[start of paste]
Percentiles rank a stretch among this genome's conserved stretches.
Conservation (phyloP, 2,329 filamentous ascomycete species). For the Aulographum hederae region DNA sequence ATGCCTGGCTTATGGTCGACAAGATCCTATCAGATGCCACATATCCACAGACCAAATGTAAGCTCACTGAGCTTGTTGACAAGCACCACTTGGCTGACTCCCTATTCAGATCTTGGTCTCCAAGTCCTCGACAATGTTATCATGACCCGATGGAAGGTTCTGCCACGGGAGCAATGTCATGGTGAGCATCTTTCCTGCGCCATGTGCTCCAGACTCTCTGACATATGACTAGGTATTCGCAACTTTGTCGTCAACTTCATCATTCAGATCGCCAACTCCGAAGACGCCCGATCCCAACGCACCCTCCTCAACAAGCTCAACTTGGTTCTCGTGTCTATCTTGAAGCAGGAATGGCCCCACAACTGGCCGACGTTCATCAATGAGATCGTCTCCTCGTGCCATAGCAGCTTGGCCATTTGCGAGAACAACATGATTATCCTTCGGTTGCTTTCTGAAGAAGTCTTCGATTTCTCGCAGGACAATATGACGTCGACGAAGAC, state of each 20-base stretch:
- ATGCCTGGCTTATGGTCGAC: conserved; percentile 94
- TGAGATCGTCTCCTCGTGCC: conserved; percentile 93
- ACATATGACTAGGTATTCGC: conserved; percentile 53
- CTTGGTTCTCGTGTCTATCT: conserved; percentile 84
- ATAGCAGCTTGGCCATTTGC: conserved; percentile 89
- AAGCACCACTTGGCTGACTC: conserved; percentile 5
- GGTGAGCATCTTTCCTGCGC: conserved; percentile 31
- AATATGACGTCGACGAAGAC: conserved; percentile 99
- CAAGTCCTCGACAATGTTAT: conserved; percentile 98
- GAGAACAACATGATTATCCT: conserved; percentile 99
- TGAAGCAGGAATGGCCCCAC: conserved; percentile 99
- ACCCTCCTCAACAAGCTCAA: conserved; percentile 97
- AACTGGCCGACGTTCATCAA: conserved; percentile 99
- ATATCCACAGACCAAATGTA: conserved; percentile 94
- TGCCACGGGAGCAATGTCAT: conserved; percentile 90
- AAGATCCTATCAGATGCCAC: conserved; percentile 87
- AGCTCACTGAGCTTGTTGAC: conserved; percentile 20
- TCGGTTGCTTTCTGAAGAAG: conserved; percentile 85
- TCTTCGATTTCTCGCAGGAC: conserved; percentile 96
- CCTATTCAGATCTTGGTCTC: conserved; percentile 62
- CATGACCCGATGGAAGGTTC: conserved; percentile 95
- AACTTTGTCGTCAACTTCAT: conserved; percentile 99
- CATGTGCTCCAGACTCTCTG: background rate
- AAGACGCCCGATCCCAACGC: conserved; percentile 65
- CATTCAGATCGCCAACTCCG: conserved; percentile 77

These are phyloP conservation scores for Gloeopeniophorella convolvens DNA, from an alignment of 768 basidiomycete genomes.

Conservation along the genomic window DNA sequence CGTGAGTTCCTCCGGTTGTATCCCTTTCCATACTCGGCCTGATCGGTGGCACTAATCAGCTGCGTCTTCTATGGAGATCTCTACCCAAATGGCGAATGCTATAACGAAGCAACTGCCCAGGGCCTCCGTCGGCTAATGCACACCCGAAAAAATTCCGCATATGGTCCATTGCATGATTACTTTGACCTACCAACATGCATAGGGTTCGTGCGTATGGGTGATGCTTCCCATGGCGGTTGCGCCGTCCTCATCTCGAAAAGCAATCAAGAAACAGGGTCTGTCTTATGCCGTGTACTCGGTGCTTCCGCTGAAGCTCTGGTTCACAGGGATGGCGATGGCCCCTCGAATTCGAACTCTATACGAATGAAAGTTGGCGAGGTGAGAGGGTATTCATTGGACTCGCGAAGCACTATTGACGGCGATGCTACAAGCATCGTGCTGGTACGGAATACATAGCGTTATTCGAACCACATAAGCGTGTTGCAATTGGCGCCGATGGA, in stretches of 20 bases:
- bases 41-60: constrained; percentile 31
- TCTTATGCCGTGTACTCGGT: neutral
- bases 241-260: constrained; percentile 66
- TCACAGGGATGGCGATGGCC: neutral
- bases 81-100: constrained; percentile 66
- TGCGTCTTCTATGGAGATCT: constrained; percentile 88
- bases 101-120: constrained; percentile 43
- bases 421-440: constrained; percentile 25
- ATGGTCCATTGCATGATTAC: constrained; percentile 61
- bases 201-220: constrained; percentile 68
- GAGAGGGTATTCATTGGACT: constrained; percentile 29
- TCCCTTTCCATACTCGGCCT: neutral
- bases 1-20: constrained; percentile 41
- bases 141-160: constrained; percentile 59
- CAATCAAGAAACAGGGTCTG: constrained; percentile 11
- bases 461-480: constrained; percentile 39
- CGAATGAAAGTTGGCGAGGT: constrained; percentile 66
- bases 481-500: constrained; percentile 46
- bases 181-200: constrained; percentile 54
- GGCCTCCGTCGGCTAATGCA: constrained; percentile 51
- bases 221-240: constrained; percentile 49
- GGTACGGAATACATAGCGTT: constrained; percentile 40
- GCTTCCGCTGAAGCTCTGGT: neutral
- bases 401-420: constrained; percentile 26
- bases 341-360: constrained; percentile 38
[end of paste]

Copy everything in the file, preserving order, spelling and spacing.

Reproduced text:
Percentiles rank a stretch among this genome's conserved stretches.
Conservation (phyloP, 2,329 filamentous ascomycete species). For the Aulographum hederae region DNA sequence ATGCCTGGCTTATGGTCGACAAGATCCTATCAGATGCCACATATCCACAGACCAAATGTAAGCTCACTGAGCTTGTTGACAAGCACCACTTGGCTGACTCCCTATTCAGATCTTGGTCTCCAAGTCCTCGACAATGTTATCATGACCCGATGGAAGGTTCTGCCACGGGAGCAATGTCATGGTGAGCATCTTTCCTGCGCCATGTGCTCCAGACTCTCTGACATATGACTAGGTATTCGCAACTTTGTCGTCAACTTCATCATTCAGATCGCCAACTCCGAAGACGCCCGATCCCAACGCACCCTCCTCAACAAGCTCAACTTGGTTCTCGTGTCTATCTTGAAGCAGGAATGGCCCCACAACTGGCCGACGTTCATCAATGAGATCGTCTCCTCGTGCCATAGCAGCTTGGCCATTTGCGAGAACAACATGATTATCCTTCGGTTGCTTTCTGAAGAAGTCTTCGATTTCTCGCAGGACAATATGACGTCGACGAAGAC, state of each 20-base stretch:
- ATGCCTGGCTTATGGTCGAC: conserved; percentile 94
- TGAGATCGTCTCCTCGTGCC: conserved; percentile 93
- ACATATGACTAGGTATTCGC: conserved; percentile 53
- CTTGGTTCTCGTGTCTATCT: conserved; percentile 84
- ATAGCAGCTTGGCCATTTGC: conserved; percentile 89
- AAGCACCACTTGGCTGACTC: conserved; percentile 5
- GGTGAGCATCTTTCCTGCGC: conserved; percentile 31
- AATATGACGTCGACGAAGAC: conserved; percentile 99
- CAAGTCCTCGACAATGTTAT: conserved; percentile 98
- GAGAACAACATGATTATCCT: conserved; percentile 99
- TGAAGCAGGAATGGCCCCAC: conserved; percentile 99
- ACCCTCCTCAACAAGCTCAA: conserved; percentile 97
- AACTGGCCGACGTTCATCAA: conserved; percentile 99
- ATATCCACAGACCAAATGTA: conserved; percentile 94
- TGCCACGGGAGCAATGTCAT: conserved; percentile 90
- AAGATCCTATCAGATGCCAC: conserved; percentile 87
- AGCTCACTGAGCTTGTTGAC: conserved; percentile 20
- TCGGTTGCTTTCTGAAGAAG: conserved; percentile 85
- TCTTCGATTTCTCGCAGGAC: conserved; percentile 96
- CCTATTCAGATCTTGGTCTC: conserved; percentile 62
- CATGACCCGATGGAAGGTTC: conserved; percentile 95
- AACTTTGTCGTCAACTTCAT: conserved; percentile 99
- CATGTGCTCCAGACTCTCTG: background rate
- AAGACGCCCGATCCCAACGC: conserved; percentile 65
- CATTCAGATCGCCAACTCCG: conserved; percentile 77

These are phyloP conservation scores for Gloeopeniophorella convolvens DNA, from an alignment of 768 basidiomycete genomes.

Conservation along the genomic window DNA sequence CGTGAGTTCCTCCGGTTGTATCCCTTTCCATACTCGGCCTGATCGGTGGCACTAATCAGCTGCGTCTTCTATGGAGATCTCTACCCAAATGGCGAATGCTATAACGAAGCAACTGCCCAGGGCCTCCGTCGGCTAATGCACACCCGAAAAAATTCCGCATATGGTCCATTGCATGATTACTTTGACCTACCAACATGCATAGGGTTCGTGCGTATGGGTGATGCTTCCCATGGCGGTTGCGCCGTCCTCATCTCGAAAAGCAATCAAGAAACAGGGTCTGTCTTATGCCGTGTACTCGGTGCTTCCGCTGAAGCTCTGGTTCACAGGGATGGCGATGGCCCCTCGAATTCGAACTCTATACGAATGAAAGTTGGCGAGGTGAGAGGGTATTCATTGGACTCGCGAAGCACTATTGACGGCGATGCTACAAGCATCGTGCTGGTACGGAATACATAGCGTTATTCGAACCACATAAGCGTGTTGCAATTGGCGCCGATGGA, in stretches of 20 bases:
- bases 41-60: constrained; percentile 31
- TCTTATGCCGTGTACTCGGT: neutral
- bases 241-260: constrained; percentile 66
- TCACAGGGATGGCGATGGCC: neutral
- bases 81-100: constrained; percentile 66
- TGCGTCTTCTATGGAGATCT: constrained; percentile 88
- bases 101-120: constrained; percentile 43
- bases 421-440: constrained; percentile 25
- ATGGTCCATTGCATGATTAC: constrained; percentile 61
- bases 201-220: constrained; percentile 68
- GAGAGGGTATTCATTGGACT: constrained; percentile 29
- TCCCTTTCCATACTCGGCCT: neutral
- bases 1-20: constrained; percentile 41
- bases 141-160: constrained; percentile 59
- CAATCAAGAAACAGGGTCTG: constrained; percentile 11
- bases 461-480: constrained; percentile 39
- CGAATGAAAGTTGGCGAGGT: constrained; percentile 66
- bases 481-500: constrained; percentile 46
- bases 181-200: constrained; percentile 54
- GGCCTCCGTCGGCTAATGCA: constrained; percentile 51
- bases 221-240: constrained; percentile 49
- GGTACGGAATACATAGCGTT: constrained; percentile 40
- GCTTCCGCTGAAGCTCTGGT: neutral
- bases 401-420: constrained; percentile 26
- bases 341-360: constrained; percentile 38